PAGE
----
Ciao Italia: My Lifelong Food Adventures in Italy
Mary Ann's newest book contains over 150 recipes, 60 gorgeous food photos, and many scenic pictures of Italy taken by Mary Ann on her travels through the years.
MAKES ABOUT 2 DOZEN
I love to search for old forgotten recipes, just for the pleasure of bringing back memories. This one originated in a small community not too far from Benevento, and was passed down by Lucia DiMicco's mother, a friend of Rose Tavino Manes. True, there are many versions of Sfinci, or fried puffs of dough. I like the texture and lightness of this one, which uses ricotta in the batter. These are quick snacks or a great breakfast treat. You can make the dough the night before.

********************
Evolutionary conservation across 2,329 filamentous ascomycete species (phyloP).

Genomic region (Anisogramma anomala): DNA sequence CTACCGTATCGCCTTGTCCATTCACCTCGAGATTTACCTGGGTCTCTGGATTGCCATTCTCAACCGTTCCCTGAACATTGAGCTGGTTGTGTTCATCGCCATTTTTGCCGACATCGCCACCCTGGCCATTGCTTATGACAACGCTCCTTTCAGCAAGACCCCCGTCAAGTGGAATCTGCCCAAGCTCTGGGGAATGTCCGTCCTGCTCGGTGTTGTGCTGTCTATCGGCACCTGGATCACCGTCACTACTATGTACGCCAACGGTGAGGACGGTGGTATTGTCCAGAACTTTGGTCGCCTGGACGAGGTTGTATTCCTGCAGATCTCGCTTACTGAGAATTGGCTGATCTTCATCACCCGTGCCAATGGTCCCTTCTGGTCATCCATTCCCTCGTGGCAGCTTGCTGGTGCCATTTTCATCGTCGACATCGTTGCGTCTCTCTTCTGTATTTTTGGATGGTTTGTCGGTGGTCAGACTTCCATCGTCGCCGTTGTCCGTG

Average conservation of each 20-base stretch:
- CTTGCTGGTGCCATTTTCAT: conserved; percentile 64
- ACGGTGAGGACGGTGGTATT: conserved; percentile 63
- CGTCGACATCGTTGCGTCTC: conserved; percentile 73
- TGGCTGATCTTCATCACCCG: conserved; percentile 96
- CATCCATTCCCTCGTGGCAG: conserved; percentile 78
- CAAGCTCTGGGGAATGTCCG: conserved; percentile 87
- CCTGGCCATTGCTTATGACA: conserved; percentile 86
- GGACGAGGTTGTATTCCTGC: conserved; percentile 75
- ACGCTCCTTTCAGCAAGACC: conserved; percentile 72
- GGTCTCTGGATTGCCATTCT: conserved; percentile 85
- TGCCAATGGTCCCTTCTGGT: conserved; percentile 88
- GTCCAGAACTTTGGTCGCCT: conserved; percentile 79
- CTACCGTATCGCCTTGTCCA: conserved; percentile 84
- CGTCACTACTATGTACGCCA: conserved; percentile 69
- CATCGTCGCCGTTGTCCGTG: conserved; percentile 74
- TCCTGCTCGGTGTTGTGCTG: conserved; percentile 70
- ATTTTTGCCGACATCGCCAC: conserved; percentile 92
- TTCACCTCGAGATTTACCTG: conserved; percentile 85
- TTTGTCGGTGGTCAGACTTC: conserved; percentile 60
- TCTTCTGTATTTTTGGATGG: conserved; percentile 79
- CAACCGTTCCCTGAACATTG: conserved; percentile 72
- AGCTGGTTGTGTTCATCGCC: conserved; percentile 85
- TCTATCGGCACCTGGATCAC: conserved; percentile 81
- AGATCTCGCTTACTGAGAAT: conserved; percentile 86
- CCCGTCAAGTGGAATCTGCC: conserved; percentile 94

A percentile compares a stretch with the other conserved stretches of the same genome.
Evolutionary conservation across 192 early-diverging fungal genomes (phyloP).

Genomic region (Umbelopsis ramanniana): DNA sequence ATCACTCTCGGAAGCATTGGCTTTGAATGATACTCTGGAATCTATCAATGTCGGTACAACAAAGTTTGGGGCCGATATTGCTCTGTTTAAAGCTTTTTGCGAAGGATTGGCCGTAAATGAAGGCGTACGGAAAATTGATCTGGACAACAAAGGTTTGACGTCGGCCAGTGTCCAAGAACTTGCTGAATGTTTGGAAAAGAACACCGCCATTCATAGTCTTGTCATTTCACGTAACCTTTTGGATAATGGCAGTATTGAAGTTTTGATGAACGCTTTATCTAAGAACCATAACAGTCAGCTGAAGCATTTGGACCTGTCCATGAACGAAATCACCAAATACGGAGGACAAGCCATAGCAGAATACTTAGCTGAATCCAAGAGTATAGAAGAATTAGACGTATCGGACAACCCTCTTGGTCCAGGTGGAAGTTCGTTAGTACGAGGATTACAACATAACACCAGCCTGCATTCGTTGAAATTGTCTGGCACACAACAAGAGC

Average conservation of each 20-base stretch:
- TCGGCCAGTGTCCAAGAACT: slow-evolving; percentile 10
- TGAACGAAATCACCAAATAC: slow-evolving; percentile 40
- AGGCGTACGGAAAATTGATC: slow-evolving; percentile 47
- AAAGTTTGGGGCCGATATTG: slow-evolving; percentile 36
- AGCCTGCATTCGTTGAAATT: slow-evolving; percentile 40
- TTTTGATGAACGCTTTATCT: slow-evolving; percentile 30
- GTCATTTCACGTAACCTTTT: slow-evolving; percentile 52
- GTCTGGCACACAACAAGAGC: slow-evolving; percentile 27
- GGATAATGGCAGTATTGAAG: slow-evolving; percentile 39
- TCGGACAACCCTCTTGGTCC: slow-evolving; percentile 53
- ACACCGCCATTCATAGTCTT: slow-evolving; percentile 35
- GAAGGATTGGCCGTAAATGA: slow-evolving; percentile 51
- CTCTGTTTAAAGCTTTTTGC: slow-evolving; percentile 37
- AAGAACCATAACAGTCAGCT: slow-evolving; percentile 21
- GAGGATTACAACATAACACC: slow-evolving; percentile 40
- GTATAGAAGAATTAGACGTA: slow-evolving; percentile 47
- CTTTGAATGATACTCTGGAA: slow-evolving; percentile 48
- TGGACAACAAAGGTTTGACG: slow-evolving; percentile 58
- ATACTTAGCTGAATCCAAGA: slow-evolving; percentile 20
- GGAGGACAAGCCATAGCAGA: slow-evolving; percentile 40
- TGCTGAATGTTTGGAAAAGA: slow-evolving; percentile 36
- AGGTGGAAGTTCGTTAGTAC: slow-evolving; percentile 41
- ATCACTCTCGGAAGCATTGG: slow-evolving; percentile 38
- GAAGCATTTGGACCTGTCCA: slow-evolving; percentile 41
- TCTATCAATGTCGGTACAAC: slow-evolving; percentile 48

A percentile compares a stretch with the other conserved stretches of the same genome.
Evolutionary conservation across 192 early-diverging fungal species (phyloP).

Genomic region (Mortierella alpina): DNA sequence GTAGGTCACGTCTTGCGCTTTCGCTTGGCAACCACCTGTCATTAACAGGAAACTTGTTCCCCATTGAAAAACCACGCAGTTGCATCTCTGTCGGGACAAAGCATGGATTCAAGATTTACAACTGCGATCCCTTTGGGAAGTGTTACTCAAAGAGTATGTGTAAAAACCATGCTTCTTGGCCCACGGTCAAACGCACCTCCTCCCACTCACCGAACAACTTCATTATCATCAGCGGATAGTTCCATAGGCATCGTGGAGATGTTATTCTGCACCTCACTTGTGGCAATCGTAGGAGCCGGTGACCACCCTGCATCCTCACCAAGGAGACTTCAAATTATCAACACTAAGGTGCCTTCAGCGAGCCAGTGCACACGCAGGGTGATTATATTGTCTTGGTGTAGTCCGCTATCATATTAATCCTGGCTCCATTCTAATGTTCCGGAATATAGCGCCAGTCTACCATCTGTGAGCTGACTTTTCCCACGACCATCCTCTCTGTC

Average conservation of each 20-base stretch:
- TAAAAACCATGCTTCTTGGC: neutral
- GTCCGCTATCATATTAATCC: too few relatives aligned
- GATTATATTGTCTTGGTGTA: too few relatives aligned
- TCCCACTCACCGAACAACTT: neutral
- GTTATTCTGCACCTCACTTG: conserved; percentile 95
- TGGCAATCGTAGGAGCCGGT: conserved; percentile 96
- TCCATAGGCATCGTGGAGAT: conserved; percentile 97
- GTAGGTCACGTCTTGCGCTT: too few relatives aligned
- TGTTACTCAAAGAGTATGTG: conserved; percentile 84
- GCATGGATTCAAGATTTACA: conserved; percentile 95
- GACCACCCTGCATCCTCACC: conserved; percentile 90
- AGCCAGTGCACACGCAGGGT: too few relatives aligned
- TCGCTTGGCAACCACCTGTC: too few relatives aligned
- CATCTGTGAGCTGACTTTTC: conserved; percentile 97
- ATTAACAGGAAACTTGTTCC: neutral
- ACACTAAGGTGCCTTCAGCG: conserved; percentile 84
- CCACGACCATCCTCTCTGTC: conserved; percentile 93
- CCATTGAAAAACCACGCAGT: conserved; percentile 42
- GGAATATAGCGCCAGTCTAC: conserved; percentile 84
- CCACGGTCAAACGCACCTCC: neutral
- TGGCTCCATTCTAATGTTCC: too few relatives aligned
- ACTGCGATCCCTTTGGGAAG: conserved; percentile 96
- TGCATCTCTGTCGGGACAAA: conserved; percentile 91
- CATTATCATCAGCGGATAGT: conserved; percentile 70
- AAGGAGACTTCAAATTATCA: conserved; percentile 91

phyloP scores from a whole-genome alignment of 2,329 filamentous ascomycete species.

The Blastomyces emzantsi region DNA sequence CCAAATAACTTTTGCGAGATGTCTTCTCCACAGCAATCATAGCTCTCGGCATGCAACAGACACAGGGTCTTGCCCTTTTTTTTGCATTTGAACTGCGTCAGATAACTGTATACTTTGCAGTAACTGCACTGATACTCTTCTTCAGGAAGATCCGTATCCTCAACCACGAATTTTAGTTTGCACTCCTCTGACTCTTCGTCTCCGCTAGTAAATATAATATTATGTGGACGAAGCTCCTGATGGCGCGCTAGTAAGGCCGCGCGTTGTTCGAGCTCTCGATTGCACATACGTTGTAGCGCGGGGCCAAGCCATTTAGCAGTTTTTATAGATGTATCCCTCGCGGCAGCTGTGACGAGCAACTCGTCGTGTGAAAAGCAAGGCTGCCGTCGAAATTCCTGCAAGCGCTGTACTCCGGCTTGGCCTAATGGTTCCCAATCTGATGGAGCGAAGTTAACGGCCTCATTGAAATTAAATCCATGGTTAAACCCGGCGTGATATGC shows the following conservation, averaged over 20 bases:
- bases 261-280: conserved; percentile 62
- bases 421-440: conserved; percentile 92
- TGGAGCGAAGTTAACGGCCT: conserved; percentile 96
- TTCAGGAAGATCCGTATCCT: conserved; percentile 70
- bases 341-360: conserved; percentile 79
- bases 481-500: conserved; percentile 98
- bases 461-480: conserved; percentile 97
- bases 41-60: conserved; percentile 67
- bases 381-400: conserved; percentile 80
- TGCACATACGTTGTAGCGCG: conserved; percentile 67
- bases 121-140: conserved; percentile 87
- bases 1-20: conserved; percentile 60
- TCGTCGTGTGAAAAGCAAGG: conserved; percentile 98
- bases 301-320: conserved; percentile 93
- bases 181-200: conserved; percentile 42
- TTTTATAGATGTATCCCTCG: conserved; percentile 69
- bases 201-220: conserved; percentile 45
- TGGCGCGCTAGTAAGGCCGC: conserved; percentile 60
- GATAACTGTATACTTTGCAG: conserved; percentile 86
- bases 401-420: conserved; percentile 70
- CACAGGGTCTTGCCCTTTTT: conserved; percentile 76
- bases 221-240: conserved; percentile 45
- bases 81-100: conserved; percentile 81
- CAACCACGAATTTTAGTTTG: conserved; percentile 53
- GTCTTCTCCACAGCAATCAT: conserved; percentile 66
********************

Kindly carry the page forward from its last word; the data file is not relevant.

2 large eggs
¼ cup granulated sugar
2 cups ricotta cheese, well drained
1 tablespoon vanilla extract or favorite liqueur
2 cups unbleached all-purpose flour
1½ teaspoons baking powder
1/8 teaspoon salt
3 cups vegetable oil
In a bowl, mix the eggs, sugar, ricotta, and vanilla until smooth and creamy.
In a separate bowl, sift the flour, baking powder, and salt, then add to the egg mixture, blending well until a heavy, sticky batter is formed. If the batter seems too dry, add a little milk.
In a heavy, deep pan or deep-fryer, heat the vegetable oil to 375F.
Using 2 soup spoons, drop heaping tablespoons of batter into the hot oil and fry until deep golden on both sides. Sometimes the puffs will flip over by themselves; if not, turn them with a slotted spoon. Remove the puffs with a slotted spoon to brown paper to drain.
Place the puffs on a serving dish and sprinkle all over with confectioner's sugar. These are best served warm.
This recipe is from NELLA CUCINA by Mary Ann Esposito, published by William Morrow and Company Inc., in 1993.